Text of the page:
For more than 60 years, Texas Water Resources Institute (TWRI) has helped solve priority water issues through research, education, and outreach.
Established in 1952, TWRI has been the state’s official water resources research institute since 1964, when the Water Resources Research Act created a national water resources research program. Today, the institute is one of 54 institutes in the National Institutes for Water Resources, funded by the U.S. Geological Survey. TWRI is also a part of Texas A&M AgriLife Research, the Texas A&M AgriLife Extension Service, and the College of Agriculture and Life Sciences at Texas A&M University.
Dr. Roel Lopez, the institute’s interim director, says TWRI’s mission is more important today than ever before.
“Securing and maintaining ample, clean water is one of the most significant challenges facing Texas today,” Lopez says. “We need strategic and innovative solutions for the serious water supply and water quality issues across the state.”
The institute’s work centers on three program areas: water quality improvement, water sustainability and security, and water resources outreach and training.
“We work not only within Texas A&M University, but we also collaborate with other universities, departments, research and extension centers, and various organizations to offer holistic, effective approaches to addressing the critical water resources issues of our time,” says Dr. Kevin Wagner, TWRI associate director.
The institute is currently involved in more than 20 projects that aim to restore water quality, conserve water, or educate Texans. The projects include collaborating with local stakeholders and governmental organizations to restore water quality in numerous water bodies across Texas and educating private property owners about what they can do to protect and conserve their water resources.
Improving water in the Lower Rio Grande Valley
One new, collaborative project at TWRI addresses water quantity and quality in the Lower Rio Grande Valley. TWRI was recently selected to lead a $2.3 million, five-year initiative funded by the U.S. Department of Agriculture’s Natural Resources Conservation Service (NRCS). The Lower Rio Grande Valley Water Improvement Initiative is part of the new Regional Conservation Partnership Program (RCPP). The RCPP is a 2014 Farm Bill program that supports collaborative efforts to deliver conservation assistance to producers and landowners.
The RCPP is a competitive program that funded only 115 out of the 600 projects submitted throughout the country. In addition to leading the Lower Rio Grande Valley project, TWRI is a collaborator on the only other RCPP project funded specifically in Texas: the Texas Gulf Coast Stream and Wetland Initiative. That project, led by the Resource Institute, Inc., focuses on restoring and protecting headwater stream and wetland systems within a 54-county area that includes portions of six major rivers in the Texas Gulf Coast region.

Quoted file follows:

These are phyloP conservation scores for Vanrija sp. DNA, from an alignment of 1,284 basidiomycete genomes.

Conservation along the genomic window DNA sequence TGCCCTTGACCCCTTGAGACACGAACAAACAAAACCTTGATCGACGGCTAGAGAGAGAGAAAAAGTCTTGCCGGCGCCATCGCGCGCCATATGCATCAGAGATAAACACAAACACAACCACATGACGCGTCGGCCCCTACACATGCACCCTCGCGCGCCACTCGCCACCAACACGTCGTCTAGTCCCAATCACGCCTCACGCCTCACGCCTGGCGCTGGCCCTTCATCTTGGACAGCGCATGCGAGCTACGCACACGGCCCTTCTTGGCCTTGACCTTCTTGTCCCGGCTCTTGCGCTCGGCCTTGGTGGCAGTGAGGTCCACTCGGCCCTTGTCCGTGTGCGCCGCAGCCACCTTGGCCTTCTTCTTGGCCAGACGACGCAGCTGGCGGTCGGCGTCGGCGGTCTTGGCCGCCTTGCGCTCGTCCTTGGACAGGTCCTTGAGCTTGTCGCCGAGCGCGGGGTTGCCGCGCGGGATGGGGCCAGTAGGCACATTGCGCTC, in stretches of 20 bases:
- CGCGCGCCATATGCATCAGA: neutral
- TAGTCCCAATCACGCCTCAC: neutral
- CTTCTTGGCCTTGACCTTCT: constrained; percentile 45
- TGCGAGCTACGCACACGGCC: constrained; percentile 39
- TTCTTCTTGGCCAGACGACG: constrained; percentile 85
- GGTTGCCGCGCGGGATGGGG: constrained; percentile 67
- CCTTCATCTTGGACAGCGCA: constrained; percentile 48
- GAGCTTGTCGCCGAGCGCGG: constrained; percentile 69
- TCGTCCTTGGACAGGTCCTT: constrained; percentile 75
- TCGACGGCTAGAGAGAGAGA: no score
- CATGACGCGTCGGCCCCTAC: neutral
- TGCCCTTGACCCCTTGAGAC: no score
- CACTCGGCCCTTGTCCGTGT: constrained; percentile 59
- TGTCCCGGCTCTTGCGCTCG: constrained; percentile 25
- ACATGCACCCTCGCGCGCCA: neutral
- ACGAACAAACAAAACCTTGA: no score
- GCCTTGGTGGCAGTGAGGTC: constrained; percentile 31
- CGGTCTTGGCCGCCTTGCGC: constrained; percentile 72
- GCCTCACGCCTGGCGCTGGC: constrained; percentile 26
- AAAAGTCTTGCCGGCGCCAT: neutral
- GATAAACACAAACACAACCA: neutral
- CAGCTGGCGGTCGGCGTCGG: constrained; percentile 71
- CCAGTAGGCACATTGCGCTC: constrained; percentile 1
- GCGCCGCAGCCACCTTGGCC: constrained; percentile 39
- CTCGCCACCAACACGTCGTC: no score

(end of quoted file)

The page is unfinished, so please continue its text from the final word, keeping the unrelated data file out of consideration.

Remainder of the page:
For the Lower Rio Grande Valley project, TWRI will leverage the $2.3 million from the NRCS with more than $7 million of in-kind contributions from project partners: Texas State Soil and Water Conservation Board, Texas Water Development Board, Harlingen Irrigation District, Rio Grande Regional Water Authority, Black and Veatch, and Cameron County Irrigation District #2.
Addressing water conservation and nutrient management
The Lower Rio Grande Valley’s population growth, Wagner says, puts pressure on region’s limited water supplies and heightens the need for water conservation, especially in agriculture.
“Between 2010 and 2060, population in the region is expected to grow 142 percent,” he says. According to the 2012 Rio Grande Regional Water Plan, an additional supply of 610,000 acre-feet of water a year will be needed by 2060.
The region’s water quality problems also need to be addressed. The Arroyo Colorado and Rio Grande have been identified as priority Texas watersheds for addressing pollution from many diffuse sources (nonpoint source pollution), such as runoff from agricultural and urban lands. Degraded water quality calls for improved nutrient management and management of irrigation return flows, Wagner says.
“A reduction in nutrients in the Arroyo Colorado is needed to help control excessive algal growth, improve dissolved oxygen levels, and restore aquatic health in the Arroyo’s zone of impairment,” he says.
“Although addressing water quantity is the primary concern, water quality and quantity are inseparable and intricately linked in the Valley,” Wagner says.
To address the critical water issues in the Valley, project partners will work together to enhance agricultural water use efficiency and improve nutrient management on irrigated cropland in the Valley through improved irrigation delivery and scheduling, and innovative irrigation techniques and technologies.
“These innovations will decrease water use, improve productivity and reduce irrigation return flows, thus reducing nutrient and sediment loading to local water bodies,” he says. “However, our approach goes beyond on-farm conservation—although that is critically important—and includes regional planning, irrigation water delivery, education and outreach, and monitoring.”
Providing solutions throughout Texas
The problems facing the Lower Rio Grande Valley are not unusual. Major water quantity and water quality problems exist in many parts of Texas, affecting the environment and the economy.
Recognized as a leader in Texas water issues, the Texas Water Resources Institute will continue to work on these challenges. The institute will continue to provide needed expertise, develop strong, interdisciplinary partnerships, and share important water information with Texans.